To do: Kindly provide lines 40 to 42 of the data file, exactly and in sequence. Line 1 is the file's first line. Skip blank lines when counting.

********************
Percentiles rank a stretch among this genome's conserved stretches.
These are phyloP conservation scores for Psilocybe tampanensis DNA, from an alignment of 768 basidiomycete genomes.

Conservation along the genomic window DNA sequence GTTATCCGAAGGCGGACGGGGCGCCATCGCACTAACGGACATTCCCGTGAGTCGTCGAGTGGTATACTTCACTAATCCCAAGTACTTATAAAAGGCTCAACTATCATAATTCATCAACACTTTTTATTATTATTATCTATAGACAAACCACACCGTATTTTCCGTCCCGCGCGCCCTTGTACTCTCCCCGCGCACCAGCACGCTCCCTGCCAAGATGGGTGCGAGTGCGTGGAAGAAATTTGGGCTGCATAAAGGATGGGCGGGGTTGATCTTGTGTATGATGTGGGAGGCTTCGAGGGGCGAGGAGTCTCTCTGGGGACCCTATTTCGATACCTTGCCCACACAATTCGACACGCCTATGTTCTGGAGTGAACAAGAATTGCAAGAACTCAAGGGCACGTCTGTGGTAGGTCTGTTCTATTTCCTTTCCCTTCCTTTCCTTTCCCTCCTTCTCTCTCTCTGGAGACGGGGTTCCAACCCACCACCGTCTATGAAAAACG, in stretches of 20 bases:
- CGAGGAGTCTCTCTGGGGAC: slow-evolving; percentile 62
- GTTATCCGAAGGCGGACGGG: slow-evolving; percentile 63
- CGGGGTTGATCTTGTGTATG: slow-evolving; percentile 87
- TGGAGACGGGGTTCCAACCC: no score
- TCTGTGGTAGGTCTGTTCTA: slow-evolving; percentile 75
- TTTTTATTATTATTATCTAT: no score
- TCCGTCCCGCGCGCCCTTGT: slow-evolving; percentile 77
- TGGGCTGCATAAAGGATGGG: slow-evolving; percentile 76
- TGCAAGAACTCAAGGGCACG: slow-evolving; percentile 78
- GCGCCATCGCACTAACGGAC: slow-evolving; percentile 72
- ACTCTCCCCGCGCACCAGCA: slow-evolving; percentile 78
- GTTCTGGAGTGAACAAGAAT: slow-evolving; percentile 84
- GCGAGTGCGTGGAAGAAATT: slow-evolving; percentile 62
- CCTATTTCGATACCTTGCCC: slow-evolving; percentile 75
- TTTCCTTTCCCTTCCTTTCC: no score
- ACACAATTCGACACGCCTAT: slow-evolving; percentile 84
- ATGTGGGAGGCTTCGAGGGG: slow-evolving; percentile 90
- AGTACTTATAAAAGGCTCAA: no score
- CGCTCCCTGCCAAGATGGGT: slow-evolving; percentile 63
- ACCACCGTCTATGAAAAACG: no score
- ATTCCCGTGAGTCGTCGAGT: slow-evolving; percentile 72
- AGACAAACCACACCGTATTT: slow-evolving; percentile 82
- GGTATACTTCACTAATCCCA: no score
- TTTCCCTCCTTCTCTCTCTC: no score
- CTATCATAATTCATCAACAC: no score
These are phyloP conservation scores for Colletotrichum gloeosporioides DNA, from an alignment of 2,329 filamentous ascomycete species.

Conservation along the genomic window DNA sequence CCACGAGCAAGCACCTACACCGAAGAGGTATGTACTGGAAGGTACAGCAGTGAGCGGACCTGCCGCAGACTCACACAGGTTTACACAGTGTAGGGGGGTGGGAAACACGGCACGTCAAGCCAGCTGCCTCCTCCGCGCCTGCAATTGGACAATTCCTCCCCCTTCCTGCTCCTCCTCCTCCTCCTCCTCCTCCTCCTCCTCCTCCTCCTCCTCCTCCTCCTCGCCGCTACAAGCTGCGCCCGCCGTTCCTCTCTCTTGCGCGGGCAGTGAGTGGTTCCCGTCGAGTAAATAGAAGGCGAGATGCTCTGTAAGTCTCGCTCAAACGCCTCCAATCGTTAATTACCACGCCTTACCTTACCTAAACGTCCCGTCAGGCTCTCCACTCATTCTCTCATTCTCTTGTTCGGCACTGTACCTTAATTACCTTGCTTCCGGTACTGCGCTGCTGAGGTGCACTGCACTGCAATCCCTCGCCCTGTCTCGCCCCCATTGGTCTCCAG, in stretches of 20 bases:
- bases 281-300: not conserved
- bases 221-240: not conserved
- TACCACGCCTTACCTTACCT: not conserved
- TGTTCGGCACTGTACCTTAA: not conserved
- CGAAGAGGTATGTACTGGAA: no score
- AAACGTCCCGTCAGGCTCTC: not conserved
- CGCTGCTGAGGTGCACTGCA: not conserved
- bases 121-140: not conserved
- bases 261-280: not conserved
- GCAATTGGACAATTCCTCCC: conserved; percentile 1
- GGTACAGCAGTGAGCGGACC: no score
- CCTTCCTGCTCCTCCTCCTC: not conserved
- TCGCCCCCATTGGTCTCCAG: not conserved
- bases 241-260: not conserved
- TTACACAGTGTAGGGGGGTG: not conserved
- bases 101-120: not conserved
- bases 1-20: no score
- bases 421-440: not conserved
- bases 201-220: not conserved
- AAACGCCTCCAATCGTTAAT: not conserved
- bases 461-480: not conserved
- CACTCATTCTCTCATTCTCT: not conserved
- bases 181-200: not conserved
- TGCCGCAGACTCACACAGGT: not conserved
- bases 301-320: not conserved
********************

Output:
- GCAATTGGACAATTCCTCCC: conserved; percentile 1
- GGTACAGCAGTGAGCGGACC: no score
- CCTTCCTGCTCCTCCTCCTC: not conserved